In terms of multiplayer, Kard Combat features asynchronous gameplay that will allow competitors to take turns at their leisure – kind of like Chess-by-mail.You’ve done this using OpenFeint technology, however Apple has just announced that similar features will be coming to Game Center in the fall.Based on this, are there any plans to add Game Center in a future update?
We’re adding Game Center into our worldwide release due very soon. Game Center friends, achievements and leaderboards seem par for the course now. OpenFeint has been great for asynchronous play, whether you like to stretch a bunch of games out over a long time or get one done in a few minutes because the turns update so quickly. We’ll likely offer the same experience through Game Center for people who just prefer that flavor. We’ll also be looking into synchronous play, or at least creating a similar experience asynchronously by adding a timed multiplayer mode.
Shadow Era, a game that many feel may be Kard Combat‘s chief rival on the App Store, owes a lot of its success to the vast number of platforms it’s playable on.Can we expect to see a similar proliferation for Kard Combat, or will this one remain strictly on iOS?
We’ve launched on iOS first so we can see how the game is received, learn from that experience and then apply that learning to other platforms.
Are there any plans to add additional mages, challenges, or cards in the future through content updates?
Absolutely. I just finished writing a draft franchise plan full of new features and content updates about as long as my leg. The plan is not only to the new content you describe, but to deliver it regularly so that people feel rewarded by choosing to play our game.
The card art here is absolutely stunning, and would no doubt look great in print.Has any thought been given to adapting Kard Combat to a physical card game?
The idea has been bounced around the office quite a bit. At the very least, we plan to get a few decks printed just to test them out at some point. Beyond that, you know how it works – if people will pay for it then we’ll do it. Perhaps that’s our team mantra, although it doesn’t apply to humiliating ourselves in public. Yet.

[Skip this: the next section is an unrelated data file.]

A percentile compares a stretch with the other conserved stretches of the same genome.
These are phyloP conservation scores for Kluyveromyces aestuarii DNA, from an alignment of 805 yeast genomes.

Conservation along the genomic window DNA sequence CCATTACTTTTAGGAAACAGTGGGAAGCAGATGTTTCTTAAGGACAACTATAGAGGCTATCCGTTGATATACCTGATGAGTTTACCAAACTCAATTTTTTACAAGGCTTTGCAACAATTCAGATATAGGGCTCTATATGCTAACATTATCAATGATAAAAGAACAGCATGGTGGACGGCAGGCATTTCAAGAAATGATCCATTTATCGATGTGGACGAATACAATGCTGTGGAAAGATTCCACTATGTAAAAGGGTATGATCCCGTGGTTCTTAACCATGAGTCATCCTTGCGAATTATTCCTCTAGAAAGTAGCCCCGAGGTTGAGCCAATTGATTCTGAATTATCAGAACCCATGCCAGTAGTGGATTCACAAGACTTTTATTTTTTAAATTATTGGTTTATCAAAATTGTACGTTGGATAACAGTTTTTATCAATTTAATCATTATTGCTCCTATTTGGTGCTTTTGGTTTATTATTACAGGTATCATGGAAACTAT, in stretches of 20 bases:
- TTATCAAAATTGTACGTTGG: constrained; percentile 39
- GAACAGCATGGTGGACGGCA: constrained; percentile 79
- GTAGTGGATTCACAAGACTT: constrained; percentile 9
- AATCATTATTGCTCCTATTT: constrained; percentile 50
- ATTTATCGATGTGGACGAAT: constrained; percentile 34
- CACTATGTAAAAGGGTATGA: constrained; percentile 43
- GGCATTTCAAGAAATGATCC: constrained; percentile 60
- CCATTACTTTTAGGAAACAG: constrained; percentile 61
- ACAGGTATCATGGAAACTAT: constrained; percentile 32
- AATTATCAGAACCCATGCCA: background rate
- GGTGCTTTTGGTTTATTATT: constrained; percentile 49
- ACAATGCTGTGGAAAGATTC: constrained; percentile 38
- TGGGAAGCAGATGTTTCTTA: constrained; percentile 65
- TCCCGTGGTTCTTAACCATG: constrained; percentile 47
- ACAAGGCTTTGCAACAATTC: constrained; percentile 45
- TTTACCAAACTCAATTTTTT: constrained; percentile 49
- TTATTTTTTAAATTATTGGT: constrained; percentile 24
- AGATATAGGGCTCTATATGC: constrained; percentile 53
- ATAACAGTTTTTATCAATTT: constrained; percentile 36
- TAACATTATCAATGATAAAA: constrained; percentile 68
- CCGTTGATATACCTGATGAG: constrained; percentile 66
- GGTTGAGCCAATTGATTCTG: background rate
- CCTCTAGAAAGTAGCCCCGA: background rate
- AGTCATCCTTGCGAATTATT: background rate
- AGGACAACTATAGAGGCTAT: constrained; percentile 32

Any chance you’ll be auctioning off the original artwork used for the cards?
We’ve just had some incredible posters printed displaying card art, which we’re sending down to Richard to sign for us. We might auction some of those, although we want to make sure that some of them are kept for prizes for tournaments and other sorts of Kard Combat competitions…
As far as physical card games go, is there a particular title that’s had you hooked recently?
Here’s my big confession. I’ve always been a videogamer first and foremost. I’ve played nearly every videogame known to man, completing over 500 of them. I keep a list of every game I’ve ever played with notes on each one. One of the things I love about Kard Combat is that I can tell that it was built as a videogame from the ground up. This applies to the entire history of the game and is the same reason that Richard was attracted to the idea in the first place. For this gig, I’ve needed to learn a lot about card games very quickly. Fortunately there’s a booming card and board game culture here at Hothead. During that time, I’ve been diving into the physical world of Magic, and also more comical games like Munchkin.